Monday 31 August 2020
The SNFCC Reading Club, coordinated by the author Panos Tsiros, continues in August.
On Monday, August 31st, bibliophiles renew their monthly appointment at the Mediterranean Garden of the Stavros Niarchos Park, from 19:30 to 21:30, to discuss the book they read during the month that just passed. The group of readers will once again have the opportunity to come together and use the book of the month as a starting point to share experiences, emotions and ideas, as well as to create new friendships and exchange opinions.
August book of the month: The Magus by John Fowles
John Fowles (1926–2005), a basic representative of modern/postmodern literature, with influences by Sartre and Camus, is considered, according to The Times, as one of the most important British authors of the second half of the 20th century, while The Magus achieved record sales when it was first published in 1963, and established Fowles firmly on the global literary scene. It is included, in fact, on the list of “100 best novels of contemporary literature” (1999, Modern Library 100 Best Novels). His books The Collector, The Ebony Tower, A Maggot, The Greek Experience, and The French Lieutenant’s Woman, among others, have been translated into several languages, and a number of them have been adapted for film and television. It was recently announced that English director Sam Mendes will be filming the television adaptation of The Magus in Spetses.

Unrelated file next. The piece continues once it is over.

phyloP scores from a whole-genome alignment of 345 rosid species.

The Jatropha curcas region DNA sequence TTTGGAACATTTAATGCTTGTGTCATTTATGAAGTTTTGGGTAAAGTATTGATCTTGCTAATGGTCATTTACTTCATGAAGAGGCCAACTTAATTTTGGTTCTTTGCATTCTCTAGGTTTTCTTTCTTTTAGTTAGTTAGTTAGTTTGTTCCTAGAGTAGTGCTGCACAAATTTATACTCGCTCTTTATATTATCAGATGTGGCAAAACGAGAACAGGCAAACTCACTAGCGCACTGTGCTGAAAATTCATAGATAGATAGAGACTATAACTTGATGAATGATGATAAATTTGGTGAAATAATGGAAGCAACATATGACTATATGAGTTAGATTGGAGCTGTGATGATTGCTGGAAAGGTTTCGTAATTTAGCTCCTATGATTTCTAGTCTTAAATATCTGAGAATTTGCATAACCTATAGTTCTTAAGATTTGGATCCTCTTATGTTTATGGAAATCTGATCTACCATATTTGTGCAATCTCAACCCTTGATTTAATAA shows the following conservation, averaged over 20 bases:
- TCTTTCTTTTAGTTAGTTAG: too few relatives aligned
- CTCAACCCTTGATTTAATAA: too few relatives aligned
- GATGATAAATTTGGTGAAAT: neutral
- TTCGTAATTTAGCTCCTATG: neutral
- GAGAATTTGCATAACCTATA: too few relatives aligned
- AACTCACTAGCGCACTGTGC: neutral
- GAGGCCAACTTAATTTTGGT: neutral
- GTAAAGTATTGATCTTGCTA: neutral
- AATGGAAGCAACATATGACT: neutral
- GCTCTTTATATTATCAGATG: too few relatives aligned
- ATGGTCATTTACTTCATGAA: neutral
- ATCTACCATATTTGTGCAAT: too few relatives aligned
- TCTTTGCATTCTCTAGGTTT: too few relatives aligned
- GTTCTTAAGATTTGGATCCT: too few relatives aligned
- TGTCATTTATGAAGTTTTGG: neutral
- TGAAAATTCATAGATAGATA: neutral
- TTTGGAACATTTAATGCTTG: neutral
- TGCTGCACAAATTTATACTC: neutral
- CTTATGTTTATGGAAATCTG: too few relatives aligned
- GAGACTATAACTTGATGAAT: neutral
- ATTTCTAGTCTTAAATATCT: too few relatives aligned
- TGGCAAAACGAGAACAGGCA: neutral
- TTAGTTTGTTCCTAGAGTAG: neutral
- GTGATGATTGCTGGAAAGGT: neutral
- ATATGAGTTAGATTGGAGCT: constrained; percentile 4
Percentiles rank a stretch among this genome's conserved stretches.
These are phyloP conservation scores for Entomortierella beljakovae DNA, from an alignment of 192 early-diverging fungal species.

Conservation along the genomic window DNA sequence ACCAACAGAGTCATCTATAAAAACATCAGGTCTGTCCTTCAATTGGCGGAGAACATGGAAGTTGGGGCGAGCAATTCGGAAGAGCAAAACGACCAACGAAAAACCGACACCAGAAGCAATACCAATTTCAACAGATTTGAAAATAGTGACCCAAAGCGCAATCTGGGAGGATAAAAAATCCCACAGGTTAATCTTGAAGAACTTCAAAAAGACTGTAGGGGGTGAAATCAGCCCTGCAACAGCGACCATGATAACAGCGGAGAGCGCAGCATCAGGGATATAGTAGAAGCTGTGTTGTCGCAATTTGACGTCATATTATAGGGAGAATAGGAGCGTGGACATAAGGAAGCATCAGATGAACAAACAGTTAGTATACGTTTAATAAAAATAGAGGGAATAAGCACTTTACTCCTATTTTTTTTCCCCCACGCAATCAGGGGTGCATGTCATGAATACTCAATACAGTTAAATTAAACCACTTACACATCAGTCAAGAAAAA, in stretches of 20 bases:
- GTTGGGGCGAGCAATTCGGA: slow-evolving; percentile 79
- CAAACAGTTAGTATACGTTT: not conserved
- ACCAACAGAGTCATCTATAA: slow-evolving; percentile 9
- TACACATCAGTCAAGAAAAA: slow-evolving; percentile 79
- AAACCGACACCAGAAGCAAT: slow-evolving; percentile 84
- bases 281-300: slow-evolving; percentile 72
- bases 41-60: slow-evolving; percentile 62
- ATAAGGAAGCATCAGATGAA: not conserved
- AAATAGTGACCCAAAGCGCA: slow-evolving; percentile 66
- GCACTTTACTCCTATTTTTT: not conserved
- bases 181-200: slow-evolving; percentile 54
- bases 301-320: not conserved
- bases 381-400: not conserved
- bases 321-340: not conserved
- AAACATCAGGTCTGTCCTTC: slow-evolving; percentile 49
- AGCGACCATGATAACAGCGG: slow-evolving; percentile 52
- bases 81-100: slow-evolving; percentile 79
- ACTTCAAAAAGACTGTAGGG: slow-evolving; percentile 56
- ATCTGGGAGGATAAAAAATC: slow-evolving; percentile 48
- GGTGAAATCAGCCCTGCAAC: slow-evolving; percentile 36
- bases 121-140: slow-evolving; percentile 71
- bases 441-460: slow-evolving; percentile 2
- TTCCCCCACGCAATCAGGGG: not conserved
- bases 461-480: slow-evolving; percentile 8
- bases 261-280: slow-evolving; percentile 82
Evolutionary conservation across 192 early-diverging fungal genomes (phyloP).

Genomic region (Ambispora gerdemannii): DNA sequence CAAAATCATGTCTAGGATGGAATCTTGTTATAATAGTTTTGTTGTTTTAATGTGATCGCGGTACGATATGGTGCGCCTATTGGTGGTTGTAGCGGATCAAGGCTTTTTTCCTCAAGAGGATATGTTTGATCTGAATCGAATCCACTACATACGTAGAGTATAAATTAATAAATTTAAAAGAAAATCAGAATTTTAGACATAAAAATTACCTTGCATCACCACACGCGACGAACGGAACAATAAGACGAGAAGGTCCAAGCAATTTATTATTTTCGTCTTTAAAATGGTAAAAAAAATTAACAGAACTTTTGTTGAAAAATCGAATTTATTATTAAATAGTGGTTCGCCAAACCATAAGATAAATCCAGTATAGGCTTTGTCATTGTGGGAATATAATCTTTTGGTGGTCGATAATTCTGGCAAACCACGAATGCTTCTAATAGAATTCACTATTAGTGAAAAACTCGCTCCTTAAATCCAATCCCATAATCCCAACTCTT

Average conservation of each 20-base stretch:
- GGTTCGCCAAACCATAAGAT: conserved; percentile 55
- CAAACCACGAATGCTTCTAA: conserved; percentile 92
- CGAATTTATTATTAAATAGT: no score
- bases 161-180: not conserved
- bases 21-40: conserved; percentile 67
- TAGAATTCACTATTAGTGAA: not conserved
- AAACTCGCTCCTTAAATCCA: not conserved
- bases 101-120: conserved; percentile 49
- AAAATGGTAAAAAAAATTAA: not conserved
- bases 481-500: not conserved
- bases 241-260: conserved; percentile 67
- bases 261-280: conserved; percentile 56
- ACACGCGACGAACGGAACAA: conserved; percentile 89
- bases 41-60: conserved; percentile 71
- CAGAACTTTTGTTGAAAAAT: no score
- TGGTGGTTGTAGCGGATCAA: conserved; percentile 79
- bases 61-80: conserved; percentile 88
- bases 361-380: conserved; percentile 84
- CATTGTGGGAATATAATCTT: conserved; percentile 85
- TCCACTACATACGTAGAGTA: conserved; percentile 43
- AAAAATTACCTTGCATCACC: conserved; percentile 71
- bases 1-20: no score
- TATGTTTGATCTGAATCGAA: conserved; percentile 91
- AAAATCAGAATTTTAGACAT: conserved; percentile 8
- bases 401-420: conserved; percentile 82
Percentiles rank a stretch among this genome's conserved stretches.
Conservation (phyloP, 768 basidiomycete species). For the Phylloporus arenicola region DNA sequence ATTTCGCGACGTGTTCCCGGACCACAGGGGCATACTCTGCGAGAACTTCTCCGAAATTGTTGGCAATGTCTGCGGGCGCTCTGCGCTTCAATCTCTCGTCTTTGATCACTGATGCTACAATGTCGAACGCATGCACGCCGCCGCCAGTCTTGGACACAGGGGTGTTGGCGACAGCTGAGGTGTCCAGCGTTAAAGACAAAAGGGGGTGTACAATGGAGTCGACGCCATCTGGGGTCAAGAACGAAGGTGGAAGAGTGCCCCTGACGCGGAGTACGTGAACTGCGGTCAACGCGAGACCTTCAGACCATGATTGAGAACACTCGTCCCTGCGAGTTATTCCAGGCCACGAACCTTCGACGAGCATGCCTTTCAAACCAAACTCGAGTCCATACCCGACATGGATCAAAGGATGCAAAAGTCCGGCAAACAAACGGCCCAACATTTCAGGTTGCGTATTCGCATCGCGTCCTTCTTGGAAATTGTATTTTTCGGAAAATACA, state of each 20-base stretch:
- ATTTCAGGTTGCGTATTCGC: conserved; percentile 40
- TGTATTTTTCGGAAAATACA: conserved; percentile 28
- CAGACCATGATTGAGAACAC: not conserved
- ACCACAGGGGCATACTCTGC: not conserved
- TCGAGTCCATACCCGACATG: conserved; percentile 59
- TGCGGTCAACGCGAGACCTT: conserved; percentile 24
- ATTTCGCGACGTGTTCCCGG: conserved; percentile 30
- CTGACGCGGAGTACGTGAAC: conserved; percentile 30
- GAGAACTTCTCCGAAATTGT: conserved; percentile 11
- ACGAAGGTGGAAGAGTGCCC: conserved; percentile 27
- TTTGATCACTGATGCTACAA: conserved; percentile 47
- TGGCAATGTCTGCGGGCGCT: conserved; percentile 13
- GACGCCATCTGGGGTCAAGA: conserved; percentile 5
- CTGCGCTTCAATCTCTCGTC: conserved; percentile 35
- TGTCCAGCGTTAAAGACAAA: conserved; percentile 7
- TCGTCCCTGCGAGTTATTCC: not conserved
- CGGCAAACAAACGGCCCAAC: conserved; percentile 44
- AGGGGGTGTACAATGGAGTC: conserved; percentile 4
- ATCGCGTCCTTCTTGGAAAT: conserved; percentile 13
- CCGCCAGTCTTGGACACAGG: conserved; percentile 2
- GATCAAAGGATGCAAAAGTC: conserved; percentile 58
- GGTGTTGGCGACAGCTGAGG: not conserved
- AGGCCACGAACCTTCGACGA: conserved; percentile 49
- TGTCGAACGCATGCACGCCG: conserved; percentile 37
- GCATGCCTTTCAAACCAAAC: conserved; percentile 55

The Magus, a novel of intense symbolism, vivid descriptions and an enigmatic atmosphere, remains the Greek reading public’s favorite among the books of the famous English author. And not at random, as this emblematic novel is directly related to Greece: it was written in Spetses, in the early 1950s, where a young Fowles worked as an English teacher at the Anargyreos & Korgialenios School. The plot develops on a remote Greek island, Phraxos, where the protagonist, Nicholas Urfe, teaches English. The British teacher meets the wealthy and cosmopolitan Maurice Conchis, who draws him into a challenging psychological game. Urfe comes face to face with painful existential dilemmas and is forced to seek new ways to process reality, love, adulthood, and life itself.
Fowles notes on the value of the novel as a literary genre: “Another reason I think the novel will survive is that the reader has to work in a novel. In a film, you are presented with someone else’s imagination exactly bodied out. The marvelous thing about a novel is that every reader will imagine even the very simplest sentence slightly differently”.
Panos Tsiros was born in Athens in 1970. He studied at the School of Philosophy of the University of Ioannina, and went on to pursue postgraduate studies in Philosophy in England, completing his thesis on Ludwig Wittgenstein’s Tractatus Logico–Philosophicus. He has worked in secondary education for several years. His first collection of short stories, Ferte mou to kefali tis Marias Kensora (Bring me the head of Maria Kensora), was published in 2007 by Gavriilidis Publications, followed, in 2013, by another short story collection, entitled Den ein’ etsi? (Isn’t it so?), published by Mikri Arktos. His third collection, I monaksia ton skilon (The loneliness of dogs) was released by Nefeli Publishing in 2019. He has collaborated with several magazines, and a number of his short stories have been translated into French.
Monday 31/08 | 19.30-21.30
Up to 30 participants
Free admission by online pre-registration (the Reading Club takes place in Greek)
Pre-registration starts on Friday 07/08 at 12.00.
Coordinator: Panos Tsiros, author
To take part in the Reading Club, registered participants are required to have read the book of the month.
September book of the month: The secret history by Donna Tartt
Participant safety information: